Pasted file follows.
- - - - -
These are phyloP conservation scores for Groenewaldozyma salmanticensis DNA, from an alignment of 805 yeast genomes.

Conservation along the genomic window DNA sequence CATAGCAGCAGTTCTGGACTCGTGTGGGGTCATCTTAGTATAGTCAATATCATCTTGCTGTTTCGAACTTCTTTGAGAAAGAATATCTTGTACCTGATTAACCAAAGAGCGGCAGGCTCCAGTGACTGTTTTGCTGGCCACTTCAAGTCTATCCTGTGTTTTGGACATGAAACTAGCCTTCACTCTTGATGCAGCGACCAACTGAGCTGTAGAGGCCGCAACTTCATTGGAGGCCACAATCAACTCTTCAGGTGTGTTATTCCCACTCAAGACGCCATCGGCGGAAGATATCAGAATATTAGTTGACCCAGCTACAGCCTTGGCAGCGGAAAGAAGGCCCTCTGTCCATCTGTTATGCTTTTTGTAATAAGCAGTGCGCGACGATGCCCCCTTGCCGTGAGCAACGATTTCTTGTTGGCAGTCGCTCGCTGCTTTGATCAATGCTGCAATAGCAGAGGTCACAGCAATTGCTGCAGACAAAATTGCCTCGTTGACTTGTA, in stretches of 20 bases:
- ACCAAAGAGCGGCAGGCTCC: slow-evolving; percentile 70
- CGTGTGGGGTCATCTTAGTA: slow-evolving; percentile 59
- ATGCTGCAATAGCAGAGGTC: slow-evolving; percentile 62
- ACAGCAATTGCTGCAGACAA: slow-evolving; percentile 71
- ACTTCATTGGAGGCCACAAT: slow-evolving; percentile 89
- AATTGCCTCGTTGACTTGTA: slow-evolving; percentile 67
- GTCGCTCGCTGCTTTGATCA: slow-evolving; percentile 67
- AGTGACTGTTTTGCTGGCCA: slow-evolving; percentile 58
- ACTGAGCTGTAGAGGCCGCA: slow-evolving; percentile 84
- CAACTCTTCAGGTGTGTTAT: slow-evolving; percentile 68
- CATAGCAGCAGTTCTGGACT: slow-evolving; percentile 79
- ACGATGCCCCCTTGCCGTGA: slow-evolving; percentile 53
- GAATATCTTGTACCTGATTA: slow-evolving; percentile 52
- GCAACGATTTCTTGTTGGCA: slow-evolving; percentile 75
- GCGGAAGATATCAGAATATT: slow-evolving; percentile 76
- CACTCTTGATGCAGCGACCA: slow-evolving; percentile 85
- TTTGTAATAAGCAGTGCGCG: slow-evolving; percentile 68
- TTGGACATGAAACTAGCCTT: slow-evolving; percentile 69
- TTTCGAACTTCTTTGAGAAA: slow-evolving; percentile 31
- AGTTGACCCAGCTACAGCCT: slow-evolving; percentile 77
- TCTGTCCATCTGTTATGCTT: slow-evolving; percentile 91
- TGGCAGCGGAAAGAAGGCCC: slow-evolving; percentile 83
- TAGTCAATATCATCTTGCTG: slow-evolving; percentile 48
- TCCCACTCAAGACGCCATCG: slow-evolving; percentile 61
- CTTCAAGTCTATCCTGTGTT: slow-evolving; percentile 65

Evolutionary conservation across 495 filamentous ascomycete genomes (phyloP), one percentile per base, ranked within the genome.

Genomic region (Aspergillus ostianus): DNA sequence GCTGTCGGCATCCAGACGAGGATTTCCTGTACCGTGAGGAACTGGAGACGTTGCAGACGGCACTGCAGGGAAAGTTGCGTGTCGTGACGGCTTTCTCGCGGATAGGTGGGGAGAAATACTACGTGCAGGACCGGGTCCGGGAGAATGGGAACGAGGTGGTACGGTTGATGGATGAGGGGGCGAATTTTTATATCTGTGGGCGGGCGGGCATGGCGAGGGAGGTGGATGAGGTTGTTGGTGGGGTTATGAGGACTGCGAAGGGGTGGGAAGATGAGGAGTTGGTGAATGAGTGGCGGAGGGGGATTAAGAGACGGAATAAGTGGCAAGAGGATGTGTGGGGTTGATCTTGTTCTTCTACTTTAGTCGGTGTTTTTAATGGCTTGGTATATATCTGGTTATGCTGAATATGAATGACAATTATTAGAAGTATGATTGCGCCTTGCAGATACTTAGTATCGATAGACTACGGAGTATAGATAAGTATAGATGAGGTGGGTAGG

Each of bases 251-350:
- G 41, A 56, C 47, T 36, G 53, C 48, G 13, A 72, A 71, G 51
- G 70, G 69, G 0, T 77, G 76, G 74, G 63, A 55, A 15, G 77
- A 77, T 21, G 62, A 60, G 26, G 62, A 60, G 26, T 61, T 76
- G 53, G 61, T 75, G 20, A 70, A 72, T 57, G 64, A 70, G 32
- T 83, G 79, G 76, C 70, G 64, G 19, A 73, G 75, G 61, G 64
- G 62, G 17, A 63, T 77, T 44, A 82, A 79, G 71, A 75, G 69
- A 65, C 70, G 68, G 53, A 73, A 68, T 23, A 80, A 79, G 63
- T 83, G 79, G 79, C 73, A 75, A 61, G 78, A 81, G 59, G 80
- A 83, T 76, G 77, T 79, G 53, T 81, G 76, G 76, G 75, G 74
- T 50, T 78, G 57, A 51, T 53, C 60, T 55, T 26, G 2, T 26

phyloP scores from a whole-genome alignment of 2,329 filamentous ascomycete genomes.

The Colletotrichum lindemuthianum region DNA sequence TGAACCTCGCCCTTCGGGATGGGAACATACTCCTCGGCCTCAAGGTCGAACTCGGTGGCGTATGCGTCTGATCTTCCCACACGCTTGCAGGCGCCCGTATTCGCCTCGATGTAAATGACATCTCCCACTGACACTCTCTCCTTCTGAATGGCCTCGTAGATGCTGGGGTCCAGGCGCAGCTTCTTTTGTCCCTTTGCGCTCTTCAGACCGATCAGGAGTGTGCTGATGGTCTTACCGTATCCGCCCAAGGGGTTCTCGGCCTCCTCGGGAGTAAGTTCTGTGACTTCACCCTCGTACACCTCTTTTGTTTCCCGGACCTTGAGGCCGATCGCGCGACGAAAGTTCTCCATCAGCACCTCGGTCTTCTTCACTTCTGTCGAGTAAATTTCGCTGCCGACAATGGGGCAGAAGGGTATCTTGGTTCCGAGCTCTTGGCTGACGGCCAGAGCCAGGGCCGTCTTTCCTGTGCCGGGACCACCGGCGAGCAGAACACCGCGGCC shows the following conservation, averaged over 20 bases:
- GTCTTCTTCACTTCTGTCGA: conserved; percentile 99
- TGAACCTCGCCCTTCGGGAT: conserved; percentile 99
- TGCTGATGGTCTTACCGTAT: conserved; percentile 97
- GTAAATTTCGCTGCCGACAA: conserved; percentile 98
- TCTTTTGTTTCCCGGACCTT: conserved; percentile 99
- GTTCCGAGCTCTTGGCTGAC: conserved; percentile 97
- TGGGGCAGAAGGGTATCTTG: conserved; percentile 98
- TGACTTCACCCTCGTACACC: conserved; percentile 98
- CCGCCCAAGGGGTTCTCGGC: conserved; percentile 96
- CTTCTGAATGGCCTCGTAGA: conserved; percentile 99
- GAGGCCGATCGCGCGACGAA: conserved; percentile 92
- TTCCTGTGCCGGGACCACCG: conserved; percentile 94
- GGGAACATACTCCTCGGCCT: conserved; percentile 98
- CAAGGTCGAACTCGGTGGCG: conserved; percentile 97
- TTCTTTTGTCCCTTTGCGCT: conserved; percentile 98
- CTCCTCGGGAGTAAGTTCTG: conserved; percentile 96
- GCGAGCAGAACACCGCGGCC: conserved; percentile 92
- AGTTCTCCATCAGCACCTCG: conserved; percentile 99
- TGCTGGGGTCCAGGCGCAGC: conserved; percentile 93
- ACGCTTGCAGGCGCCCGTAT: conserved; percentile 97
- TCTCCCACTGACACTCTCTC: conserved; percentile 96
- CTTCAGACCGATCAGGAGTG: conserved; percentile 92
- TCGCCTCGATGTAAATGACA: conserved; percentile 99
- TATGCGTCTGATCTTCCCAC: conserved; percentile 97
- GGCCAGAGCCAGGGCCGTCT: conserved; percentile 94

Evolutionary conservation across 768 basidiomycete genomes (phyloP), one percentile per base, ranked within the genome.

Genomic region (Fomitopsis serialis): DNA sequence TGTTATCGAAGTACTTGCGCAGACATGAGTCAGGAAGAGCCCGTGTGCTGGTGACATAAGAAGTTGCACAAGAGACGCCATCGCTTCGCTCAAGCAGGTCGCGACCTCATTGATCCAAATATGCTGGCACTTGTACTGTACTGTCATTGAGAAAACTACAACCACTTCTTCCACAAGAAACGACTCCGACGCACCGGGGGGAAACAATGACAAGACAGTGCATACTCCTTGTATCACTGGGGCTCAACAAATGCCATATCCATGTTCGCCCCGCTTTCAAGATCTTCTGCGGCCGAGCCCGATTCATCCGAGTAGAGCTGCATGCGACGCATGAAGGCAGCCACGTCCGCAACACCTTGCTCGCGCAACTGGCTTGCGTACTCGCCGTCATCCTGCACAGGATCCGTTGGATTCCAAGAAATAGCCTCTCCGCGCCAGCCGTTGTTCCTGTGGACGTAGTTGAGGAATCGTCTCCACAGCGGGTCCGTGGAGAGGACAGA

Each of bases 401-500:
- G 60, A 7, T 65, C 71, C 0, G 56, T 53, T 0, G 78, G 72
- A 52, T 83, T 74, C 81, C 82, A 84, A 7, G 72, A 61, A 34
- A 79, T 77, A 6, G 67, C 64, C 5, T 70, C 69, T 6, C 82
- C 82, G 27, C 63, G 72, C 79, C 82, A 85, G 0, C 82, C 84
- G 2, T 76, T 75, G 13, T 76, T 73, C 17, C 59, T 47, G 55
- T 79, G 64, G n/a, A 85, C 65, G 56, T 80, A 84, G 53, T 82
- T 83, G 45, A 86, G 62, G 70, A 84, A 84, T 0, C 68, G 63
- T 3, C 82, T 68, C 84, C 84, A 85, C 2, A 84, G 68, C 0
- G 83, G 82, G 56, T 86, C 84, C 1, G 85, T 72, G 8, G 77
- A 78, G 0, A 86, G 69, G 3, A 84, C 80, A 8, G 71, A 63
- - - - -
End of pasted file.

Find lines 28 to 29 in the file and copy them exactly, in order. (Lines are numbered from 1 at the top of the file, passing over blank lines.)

Evolutionary conservation across 495 filamentous ascomycete genomes (phyloP), one percentile per base, ranked within the genome.

Genomic region (Aspergillus ostianus): DNA sequence GCTGTCGGCATCCAGACGAGGATTTCCTGTACCGTGAGGAACTGGAGACGTTGCAGACGGCACTGCAGGGAAAGTTGCGTGTCGTGACGGCTTTCTCGCGGATAGGTGGGGAGAAATACTACGTGCAGGACCGGGTCCGGGAGAATGGGAACGAGGTGGTACGGTTGATGGATGAGGGGGCGAATTTTTATATCTGTGGGCGGGCGGGCATGGCGAGGGAGGTGGATGAGGTTGTTGGTGGGGTTATGAGGACTGCGAAGGGGTGGGAAGATGAGGAGTTGGTGAATGAGTGGCGGAGGGGGATTAAGAGACGGAATAAGTGGCAAGAGGATGTGTGGGGTTGATCTTGTTCTTCTACTTTAGTCGGTGTTTTTAATGGCTTGGTATATATCTGGTTATGCTGAATATGAATGACAATTATTAGAAGTATGATTGCGCCTTGCAGATACTTAGTATCGATAGACTACGGAGTATAGATAAGTATAGATGAGGTGGGTAGG